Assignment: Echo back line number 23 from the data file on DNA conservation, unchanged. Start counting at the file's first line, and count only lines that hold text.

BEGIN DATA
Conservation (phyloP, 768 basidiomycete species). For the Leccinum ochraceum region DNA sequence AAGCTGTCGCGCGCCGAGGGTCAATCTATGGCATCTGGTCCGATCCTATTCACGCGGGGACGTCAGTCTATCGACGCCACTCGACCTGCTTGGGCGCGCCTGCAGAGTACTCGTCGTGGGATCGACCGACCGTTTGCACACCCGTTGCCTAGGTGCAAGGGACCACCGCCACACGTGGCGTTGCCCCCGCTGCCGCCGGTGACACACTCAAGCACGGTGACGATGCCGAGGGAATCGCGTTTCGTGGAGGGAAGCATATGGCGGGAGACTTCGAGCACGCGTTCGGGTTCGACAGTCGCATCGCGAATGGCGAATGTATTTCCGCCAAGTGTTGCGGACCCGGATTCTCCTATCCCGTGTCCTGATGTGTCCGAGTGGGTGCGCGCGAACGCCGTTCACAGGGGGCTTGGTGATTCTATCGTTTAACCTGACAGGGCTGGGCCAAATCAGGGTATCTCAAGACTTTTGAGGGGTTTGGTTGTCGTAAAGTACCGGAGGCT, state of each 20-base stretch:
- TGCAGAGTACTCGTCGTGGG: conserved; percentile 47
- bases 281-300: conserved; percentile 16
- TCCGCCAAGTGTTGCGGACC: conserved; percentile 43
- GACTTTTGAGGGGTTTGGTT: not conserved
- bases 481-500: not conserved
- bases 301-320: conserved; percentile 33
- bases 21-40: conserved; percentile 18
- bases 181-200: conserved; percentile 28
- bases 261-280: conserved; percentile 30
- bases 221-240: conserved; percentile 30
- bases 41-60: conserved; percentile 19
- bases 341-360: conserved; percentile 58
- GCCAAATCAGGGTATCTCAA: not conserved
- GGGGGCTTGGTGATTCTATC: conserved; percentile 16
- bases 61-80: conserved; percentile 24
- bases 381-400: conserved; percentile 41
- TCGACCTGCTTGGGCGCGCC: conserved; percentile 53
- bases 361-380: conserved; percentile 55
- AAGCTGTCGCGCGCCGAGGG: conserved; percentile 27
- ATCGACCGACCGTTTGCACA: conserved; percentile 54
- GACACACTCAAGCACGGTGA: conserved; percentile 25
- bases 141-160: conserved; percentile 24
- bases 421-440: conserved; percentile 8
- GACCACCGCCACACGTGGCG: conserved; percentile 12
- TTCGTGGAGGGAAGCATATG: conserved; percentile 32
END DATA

- bases 141-160: conserved; percentile 24